I’ve written before about the annual Christian Standard contributing editors’ meeting, my favorite meeting of the year. The caliber of the people in the room and our years-long work together make this one of the few gatherings where “favorite meeting” isn’t an oxymoron. Each year I leave encouraged and challenged by these folks, with new ideas to ponder and more books to read.
On Friday, during our discussion of needs among church leaders, Ben said one consistent question any time ministers get together is “What are …
Concern for the integrity of the text was a major factor.
“Expository preaching…feeds everyone much like they must have been fed when these letters were read to the New Testament churches,“ wrote Victor. “It also forces preachers to preach the ‘whole counsel of God.’”
“How do we know if a topical treatment is accurate unless we know it’s backed up by a thorough survey of the Bible?” wrote Al.
And Randy writes, “Topical …
However, judging from most church web sites, I’m in the minority. Most churches do series after series—sometimes on practical issues (finances, marriage), sometimes more theological ones (the names of God, Jesus’ parables).
I agree it can be important to study topics occasionally, especially if they address real issues going on in the life of the church or the larger culture. (A study of the biblical qualifications and expectations for elders enriched my own church’s elder-selection process last summer.)
But I wish …
I’m sitting in a hotel lobby in Kansas City reading the online version of this year’s NACC program book and looking forward to the convention’s kickoff tomorrow. Interestingly, I had already decided to write about the use of literature in preaching when my eye fell on the program’s list of the top ten books leaders are reading right now. One is the new Harry Potter novel, and another is War and Peace
I’m not sure how the NACC compiled its list, but I wish I could copy and paste it into the syllabus of every English 101 course at our Bible colleges. Many students at these schools—especially freshmen males—believe …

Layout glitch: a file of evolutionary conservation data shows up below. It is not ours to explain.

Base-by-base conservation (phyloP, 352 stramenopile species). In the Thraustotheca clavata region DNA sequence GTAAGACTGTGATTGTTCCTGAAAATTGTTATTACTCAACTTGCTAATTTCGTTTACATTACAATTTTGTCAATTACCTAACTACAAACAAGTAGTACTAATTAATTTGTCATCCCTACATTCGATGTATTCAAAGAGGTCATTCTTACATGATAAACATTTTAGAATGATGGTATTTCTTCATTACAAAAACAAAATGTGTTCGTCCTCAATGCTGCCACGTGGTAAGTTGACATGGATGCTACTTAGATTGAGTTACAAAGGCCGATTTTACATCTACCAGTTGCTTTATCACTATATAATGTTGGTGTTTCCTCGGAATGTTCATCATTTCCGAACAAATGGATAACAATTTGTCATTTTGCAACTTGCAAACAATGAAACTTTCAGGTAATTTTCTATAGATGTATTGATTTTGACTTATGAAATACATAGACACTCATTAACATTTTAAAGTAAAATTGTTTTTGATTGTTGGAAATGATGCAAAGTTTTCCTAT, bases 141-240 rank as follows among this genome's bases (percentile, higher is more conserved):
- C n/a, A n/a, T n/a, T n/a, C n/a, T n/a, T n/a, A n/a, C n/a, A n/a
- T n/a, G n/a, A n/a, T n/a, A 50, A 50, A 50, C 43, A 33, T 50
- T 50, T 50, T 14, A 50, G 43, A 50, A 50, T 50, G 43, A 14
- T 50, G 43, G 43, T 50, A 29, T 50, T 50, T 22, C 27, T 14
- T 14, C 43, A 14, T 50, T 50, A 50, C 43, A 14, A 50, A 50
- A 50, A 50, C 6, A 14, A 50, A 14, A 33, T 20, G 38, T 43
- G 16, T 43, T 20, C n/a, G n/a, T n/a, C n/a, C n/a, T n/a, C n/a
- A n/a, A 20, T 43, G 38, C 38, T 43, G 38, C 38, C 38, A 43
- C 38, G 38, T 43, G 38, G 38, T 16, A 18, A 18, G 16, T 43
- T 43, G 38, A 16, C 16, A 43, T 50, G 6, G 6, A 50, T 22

When I moved to California and began looking for a church, I had three criteria: a) sound doctrine, b) authentic worship (regardless of “style”), and c) a service in which I didn’t look at my watch during the sermon.
I found a wonderful church with a great senior minister. He preaches each week with energy and power and somehow connects with non-, new-, and mature believers all at the same time. He’s funny and creative and also actually a good guy.
So this post is not targeted at my current church or any church in particular; it’s just to comment on that fact that—despite everything I wrote above—most Sundays I fight the …
In my family we like to remind each other, “It’s not all about you.” That’s especially true in the area of worship preferences. Today five very different generations are trying to worship together as one church body, but even if we all enjoyed the same music at the same volume, it would not be about us—“praise and worship” on Sunday mornings and the lifestyle worship of every other moment are always about God.
Having said that, I still occasionally think how different the weekly gatherings would be if I were in charge…..
• The preacher would speak no more than 10-15 minutes at one time. He may deliver a 40-minute sermon (preferably …